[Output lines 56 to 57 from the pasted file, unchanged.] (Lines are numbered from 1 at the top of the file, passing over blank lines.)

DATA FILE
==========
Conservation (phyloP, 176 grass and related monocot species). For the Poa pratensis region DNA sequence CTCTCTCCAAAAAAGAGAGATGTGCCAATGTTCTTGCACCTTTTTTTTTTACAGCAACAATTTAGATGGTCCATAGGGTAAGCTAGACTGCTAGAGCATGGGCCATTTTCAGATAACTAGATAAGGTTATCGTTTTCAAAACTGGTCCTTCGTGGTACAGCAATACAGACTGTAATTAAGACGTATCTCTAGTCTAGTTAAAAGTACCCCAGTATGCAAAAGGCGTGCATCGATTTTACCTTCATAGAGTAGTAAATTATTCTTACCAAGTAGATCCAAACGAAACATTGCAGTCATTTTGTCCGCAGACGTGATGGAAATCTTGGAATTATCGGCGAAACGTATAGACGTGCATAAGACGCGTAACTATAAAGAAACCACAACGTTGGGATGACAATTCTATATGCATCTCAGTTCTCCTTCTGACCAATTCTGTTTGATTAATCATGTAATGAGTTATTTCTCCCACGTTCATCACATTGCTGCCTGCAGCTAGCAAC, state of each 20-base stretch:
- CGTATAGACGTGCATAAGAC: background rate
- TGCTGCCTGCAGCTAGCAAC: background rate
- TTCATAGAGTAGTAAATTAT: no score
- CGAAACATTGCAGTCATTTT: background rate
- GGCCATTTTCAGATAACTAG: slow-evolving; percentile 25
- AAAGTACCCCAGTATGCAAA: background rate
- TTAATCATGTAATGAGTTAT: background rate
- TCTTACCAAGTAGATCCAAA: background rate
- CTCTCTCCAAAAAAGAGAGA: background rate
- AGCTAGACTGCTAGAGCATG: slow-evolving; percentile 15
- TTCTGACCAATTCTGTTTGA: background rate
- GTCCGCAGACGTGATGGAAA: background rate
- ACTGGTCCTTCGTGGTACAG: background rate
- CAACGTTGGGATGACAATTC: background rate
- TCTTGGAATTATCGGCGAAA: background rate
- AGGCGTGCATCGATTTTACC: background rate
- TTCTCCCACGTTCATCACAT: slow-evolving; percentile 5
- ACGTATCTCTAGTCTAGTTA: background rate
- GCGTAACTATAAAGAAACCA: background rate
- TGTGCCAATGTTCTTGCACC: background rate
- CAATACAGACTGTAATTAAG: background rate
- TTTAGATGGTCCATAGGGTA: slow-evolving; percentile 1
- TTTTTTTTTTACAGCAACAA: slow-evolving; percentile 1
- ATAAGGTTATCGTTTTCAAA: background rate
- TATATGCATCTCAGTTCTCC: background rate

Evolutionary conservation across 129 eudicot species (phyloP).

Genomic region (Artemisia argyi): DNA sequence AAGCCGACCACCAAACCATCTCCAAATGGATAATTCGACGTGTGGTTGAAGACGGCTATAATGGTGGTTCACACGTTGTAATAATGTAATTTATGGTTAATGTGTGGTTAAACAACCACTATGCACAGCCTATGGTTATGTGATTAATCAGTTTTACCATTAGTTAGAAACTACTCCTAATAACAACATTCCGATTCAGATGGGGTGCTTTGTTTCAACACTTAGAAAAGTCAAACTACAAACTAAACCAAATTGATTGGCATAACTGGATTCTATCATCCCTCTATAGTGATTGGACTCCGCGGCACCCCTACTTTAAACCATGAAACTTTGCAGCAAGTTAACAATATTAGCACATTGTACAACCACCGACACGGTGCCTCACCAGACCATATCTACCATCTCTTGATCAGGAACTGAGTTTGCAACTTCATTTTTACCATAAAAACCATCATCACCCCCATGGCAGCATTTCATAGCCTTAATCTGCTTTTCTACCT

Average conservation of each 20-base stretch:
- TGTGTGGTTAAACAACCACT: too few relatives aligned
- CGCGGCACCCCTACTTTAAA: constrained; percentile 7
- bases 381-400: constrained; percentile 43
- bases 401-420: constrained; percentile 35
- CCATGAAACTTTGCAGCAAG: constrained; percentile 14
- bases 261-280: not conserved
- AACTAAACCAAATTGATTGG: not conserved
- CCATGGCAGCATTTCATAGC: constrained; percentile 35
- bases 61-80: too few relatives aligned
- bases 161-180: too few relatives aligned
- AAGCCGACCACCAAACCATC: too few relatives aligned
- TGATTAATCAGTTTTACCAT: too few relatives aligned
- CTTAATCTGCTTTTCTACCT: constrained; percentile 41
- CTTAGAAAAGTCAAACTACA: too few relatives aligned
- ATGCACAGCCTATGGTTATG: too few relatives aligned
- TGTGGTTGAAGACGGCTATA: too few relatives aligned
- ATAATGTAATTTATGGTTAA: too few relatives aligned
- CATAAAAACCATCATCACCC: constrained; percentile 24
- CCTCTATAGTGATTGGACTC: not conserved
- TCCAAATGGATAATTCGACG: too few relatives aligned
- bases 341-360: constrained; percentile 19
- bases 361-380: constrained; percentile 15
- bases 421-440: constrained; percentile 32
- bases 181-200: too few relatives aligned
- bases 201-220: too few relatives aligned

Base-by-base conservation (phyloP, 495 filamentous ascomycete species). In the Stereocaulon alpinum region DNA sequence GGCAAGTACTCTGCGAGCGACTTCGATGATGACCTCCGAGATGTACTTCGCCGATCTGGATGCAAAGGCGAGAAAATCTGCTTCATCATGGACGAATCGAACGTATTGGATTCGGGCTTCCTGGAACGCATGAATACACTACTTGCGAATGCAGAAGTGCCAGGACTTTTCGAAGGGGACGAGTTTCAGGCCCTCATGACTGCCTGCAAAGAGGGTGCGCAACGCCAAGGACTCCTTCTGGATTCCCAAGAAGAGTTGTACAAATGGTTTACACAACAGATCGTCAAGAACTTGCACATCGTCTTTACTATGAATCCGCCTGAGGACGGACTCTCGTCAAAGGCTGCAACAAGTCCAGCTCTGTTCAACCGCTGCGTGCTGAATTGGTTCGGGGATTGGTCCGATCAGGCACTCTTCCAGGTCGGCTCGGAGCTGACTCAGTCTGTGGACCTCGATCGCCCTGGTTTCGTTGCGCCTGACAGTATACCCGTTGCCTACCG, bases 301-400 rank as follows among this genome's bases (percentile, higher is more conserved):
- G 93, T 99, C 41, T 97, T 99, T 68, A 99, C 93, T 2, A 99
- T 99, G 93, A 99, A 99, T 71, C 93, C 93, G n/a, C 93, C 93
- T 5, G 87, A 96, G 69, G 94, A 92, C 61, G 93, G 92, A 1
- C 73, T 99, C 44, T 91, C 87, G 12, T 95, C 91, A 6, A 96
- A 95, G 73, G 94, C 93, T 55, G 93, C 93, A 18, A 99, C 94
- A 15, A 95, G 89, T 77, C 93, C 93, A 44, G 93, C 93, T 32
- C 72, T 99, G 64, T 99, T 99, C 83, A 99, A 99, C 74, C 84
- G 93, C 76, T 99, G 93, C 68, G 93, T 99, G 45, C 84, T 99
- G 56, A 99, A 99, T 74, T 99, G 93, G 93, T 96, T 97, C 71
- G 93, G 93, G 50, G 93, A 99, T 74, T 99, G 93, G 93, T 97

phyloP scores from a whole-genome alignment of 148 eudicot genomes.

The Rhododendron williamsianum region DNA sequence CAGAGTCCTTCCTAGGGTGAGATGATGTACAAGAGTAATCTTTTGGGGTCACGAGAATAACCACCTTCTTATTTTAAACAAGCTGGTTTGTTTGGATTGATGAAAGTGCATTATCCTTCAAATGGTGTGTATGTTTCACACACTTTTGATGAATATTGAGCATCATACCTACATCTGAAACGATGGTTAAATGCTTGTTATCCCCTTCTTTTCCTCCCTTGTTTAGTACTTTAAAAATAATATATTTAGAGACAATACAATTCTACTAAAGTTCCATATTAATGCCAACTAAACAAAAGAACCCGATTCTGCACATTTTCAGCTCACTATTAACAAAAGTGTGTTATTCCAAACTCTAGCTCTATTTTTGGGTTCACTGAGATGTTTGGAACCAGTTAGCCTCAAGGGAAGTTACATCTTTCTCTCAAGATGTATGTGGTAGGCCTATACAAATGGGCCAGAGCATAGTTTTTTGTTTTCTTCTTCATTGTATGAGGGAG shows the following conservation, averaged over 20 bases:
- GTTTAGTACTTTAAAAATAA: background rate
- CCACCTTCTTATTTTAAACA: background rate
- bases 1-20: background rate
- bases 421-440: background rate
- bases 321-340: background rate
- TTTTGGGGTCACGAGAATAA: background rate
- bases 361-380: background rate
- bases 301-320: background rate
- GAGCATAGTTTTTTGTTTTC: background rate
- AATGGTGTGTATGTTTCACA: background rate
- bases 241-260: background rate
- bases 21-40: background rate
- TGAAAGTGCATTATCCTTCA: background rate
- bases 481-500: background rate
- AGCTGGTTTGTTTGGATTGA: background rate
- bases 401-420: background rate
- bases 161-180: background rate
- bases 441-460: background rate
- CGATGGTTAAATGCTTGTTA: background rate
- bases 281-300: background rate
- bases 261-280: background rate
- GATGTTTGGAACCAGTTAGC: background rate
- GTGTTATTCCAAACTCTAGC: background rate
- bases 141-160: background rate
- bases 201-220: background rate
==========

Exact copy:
- G 93, T 99, C 41, T 97, T 99, T 68, A 99, C 93, T 2, A 99
- T 99, G 93, A 99, A 99, T 71, C 93, C 93, G n/a, C 93, C 93